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How to make a seamless/well tiling texture from a photo and add additional parts to make the texture "your own".

Posted by Garrador on Jan 14th, 2008
Basic Textures.

The tutorial goes through the process of making a seamless texture out of a photo found on the all beloved cgtextures.com. Also meaning making it tilable and removing noticeable repetitive marks.


You need to atleast have a basic understanding of photoshop and it helps to know the hotkeys, even if I mention all I use. But this tutorial should fit perfectly for beginners I believe.

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ambershee
ambershee Jan 15 2008, 3:26am says:

Alternatively of course, a person can use GIMP and press the 'Make Seamless' button without the need for photoshop, and it does the same thing in a few seconds ;)

+1 vote     reply to comment
AniCator
AniCator May 25 2008, 12:54pm replied:

It doesn't work that well when you have photos of brick walls for example.

+2 votes     reply to comment
hushpuppy
hushpuppy Aug 27 2008, 2:02pm replied:

Errhm does this work with tiles?

+2 votes     reply to comment
DazJW
DazJW Jan 15 2008, 4:30am says:

Making it seamless doesn't necessarily make it tile well.

+2 votes     reply to comment
formerlyknownasMrCP
formerlyknownasMrCP Jan 15 2008, 6:01pm replied:

Don't I know that ;).. it takes a lot of skill to avoid patterning. Seamless on the edges but also seamless in the texture itself, its not easy.

+2 votes     reply to comment
ger
ger Jan 15 2008, 10:19am says:

I use a photoshop 6.0 plugin called DCspecial.PatternEditDo (and undo) for this. It just switches the texture so you can edit it by hand. Been using it for a long time and found nothing better yet than doing them by hand, and this plugin makes the set up very quick.

I didn't read the tutorial yet, I hope I'm not repeating what it's in it. :)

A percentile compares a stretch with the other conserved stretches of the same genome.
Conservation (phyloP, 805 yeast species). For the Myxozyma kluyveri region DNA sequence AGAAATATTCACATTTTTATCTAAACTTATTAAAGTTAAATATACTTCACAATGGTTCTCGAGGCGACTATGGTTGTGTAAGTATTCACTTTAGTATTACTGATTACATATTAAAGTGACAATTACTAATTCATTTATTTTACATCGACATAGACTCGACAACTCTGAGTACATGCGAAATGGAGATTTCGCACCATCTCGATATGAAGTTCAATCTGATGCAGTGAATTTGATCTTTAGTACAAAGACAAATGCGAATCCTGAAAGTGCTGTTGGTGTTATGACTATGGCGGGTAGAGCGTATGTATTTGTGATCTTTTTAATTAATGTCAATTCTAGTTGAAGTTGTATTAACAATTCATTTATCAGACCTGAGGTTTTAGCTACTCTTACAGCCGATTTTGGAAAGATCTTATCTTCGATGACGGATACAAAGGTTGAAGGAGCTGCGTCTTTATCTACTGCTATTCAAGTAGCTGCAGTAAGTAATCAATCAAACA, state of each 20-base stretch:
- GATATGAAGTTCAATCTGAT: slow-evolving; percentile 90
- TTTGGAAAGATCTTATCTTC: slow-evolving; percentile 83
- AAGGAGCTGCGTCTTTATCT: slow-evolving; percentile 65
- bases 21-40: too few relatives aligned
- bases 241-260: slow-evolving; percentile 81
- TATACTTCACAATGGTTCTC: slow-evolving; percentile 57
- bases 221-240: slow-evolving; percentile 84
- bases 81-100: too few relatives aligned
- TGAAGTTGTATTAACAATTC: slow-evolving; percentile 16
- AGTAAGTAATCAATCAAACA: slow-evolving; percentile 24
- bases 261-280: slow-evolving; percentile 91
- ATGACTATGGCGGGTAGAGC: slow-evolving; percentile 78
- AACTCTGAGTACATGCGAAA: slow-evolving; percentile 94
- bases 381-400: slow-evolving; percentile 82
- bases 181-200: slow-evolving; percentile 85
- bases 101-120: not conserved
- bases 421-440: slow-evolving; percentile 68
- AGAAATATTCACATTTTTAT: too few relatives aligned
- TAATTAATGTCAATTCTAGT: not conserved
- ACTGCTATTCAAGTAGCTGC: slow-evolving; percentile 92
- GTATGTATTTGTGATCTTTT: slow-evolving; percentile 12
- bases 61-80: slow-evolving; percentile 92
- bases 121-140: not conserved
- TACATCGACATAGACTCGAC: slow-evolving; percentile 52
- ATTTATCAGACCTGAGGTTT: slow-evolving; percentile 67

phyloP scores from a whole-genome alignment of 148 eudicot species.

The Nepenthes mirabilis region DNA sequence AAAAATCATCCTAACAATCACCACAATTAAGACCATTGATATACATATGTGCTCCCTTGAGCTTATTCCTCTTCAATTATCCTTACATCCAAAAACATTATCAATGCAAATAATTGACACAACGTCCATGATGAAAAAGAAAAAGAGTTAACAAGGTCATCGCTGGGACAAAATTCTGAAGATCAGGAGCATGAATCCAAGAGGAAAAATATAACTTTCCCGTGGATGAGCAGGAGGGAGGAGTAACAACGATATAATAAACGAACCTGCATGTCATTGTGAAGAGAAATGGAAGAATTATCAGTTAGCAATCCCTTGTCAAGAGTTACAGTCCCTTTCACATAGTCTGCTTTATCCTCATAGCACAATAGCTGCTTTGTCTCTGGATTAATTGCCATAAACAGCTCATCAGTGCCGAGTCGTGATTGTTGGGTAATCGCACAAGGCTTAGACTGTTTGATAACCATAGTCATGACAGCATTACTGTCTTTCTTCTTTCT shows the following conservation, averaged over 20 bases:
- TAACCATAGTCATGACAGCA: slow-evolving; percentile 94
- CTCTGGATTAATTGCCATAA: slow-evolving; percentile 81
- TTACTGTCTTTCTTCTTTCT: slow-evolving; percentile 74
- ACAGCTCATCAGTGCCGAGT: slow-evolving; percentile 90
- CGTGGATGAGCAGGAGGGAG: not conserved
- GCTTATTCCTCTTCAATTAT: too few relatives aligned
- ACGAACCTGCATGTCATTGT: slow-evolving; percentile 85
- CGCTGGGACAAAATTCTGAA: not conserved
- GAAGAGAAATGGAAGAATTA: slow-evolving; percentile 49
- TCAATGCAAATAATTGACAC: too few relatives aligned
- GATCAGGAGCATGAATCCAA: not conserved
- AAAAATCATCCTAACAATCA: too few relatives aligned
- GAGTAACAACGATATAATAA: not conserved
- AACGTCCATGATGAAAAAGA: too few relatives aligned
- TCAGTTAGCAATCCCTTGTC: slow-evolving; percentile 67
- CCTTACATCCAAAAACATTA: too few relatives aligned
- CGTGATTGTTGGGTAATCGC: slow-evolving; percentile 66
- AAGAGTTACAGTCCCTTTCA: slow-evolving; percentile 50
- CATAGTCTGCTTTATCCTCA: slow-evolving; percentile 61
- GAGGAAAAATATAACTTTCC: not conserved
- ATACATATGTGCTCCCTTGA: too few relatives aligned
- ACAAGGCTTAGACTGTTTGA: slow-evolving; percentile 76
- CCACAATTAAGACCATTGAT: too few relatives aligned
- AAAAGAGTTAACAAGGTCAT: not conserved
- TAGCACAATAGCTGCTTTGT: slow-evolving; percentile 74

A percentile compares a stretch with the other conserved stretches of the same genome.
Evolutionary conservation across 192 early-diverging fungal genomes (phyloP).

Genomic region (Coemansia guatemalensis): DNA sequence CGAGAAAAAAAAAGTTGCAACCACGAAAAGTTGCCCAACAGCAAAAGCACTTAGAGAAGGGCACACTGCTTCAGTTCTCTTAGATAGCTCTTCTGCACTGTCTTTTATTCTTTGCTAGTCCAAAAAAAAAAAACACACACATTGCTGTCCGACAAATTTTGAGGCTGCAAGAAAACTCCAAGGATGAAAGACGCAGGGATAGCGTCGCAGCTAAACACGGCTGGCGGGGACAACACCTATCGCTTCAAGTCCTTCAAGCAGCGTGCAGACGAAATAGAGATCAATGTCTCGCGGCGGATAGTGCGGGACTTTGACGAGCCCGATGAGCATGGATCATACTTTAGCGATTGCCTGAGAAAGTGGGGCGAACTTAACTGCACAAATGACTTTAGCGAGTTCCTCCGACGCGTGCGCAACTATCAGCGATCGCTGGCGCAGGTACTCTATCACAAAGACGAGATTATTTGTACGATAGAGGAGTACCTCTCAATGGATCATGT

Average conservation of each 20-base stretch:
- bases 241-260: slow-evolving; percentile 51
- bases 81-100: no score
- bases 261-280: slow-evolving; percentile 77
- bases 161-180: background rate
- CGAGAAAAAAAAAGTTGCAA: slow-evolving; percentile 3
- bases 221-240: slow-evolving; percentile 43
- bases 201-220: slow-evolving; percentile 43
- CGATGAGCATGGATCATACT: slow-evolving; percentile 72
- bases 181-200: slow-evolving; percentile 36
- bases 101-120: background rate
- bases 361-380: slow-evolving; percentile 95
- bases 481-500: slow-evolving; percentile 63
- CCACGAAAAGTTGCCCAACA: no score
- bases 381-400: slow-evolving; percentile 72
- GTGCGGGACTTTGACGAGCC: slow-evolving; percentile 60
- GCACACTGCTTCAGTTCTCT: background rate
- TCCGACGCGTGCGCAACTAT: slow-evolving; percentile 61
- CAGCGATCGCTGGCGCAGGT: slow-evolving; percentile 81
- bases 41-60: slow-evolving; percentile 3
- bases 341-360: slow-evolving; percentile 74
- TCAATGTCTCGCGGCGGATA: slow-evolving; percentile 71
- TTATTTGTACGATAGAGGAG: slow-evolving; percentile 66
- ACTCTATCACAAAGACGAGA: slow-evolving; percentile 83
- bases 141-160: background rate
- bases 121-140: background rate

+2 votes     reply to comment
Garrador
Garrador Jan 15 2008, 10:26am says:

quote: Making it seamless doesn't necessarily make it tile well.

WEll thats the point of the tutorial, making it seamless AND tile well. Removing repeative marks etc. I guess I had to state that too =P Ill edit the post.

+3 votes     reply to comment
Varsity
Varsity Jan 15 2008, 11:24am says:

Why not upload this as a video in the first place? :p

Moddb.com

+2 votes     reply to comment
Garrador
Garrador Jan 15 2008, 11:24am says:

Im sorry, what you mean? =P

+2 votes     reply to comment
Garrador
Garrador Jan 15 2008, 11:26am says:

ooh, I didnt know about that. Thanks

+2 votes     reply to comment
fox01313
fox01313 Jul 22 2008, 1:24pm says:

This is a good tutorial but here are a few shortcuts based on what I know of photoshop that might help people out. In the filters on the later versions of photoshop under the Other catagory is an offset filter. To me it seems to be in the wrong spot but it's a great tool, with game textures being 256, 512 or 1024 pixels square usually, for the image just crop it down to the size you need & put half that amount in the offset filter. Later versions of photoshop have a healing brush (with 100% opacity & hard edge) which is a great little digital blender at getting rid of the seams. Just like Garrador pointed out with the stamp tool, keep the brush small as the healing brush tends to go a little crazy at times so be prepared to undo occasionally. Either tool will work for this, just depends on what works best for you.

Also from the book 'The Dark Side of Game Texturing' by David Franson there is a tip in that book to take this one step further. Take the seamless texture, duplicate the image, then make a border with a feathered edge (experiment with the size on how big the border is & feather range). What you want is to keep the border that is seamless & feather/delete the inside. From this you can put in other items in photoshop that blend with the other textures. The example he used in the book was making a castle rock wall seamless, then making a few variants with different decorations in the wall.

Hope this helps & makes some sense to other cg artists looking at this, have fun.

+2 votes     reply to comment
fox01313
fox01313 Jul 22 2008, 1:33pm replied:

Didn't get to edit this in the 5 min time limit, after offsetting the image, clean up the seams & then offset it again to reset the position of the image. From that it's ready to go.

+2 votes     reply to comment
Niteshade
Niteshade Sep 28 2011, 3:27pm says:

Well, it's good effort but this is definetly not the best way to make seamless texturesl. All the automatic actions and plugins, etc I've tried, have been flawed. It's better to just make it seamless manually by your own. But anyway: just like fox01313 says, using the Offset filter under (Filter -> Other -> Offset) is much better than making the canvas larger and duping your texture. Offset your 512x512 px texture 256px in both directions and you will get the seam as a cross in the middle of the picture. Then use either the Clone Stamp Tool or the Heal Brush Tool (Not the spot heal brush). I prefer the clone stamp tool because you can set the opacity and flow of that one - which you can't with the heal brush.

+1 vote     reply to comment
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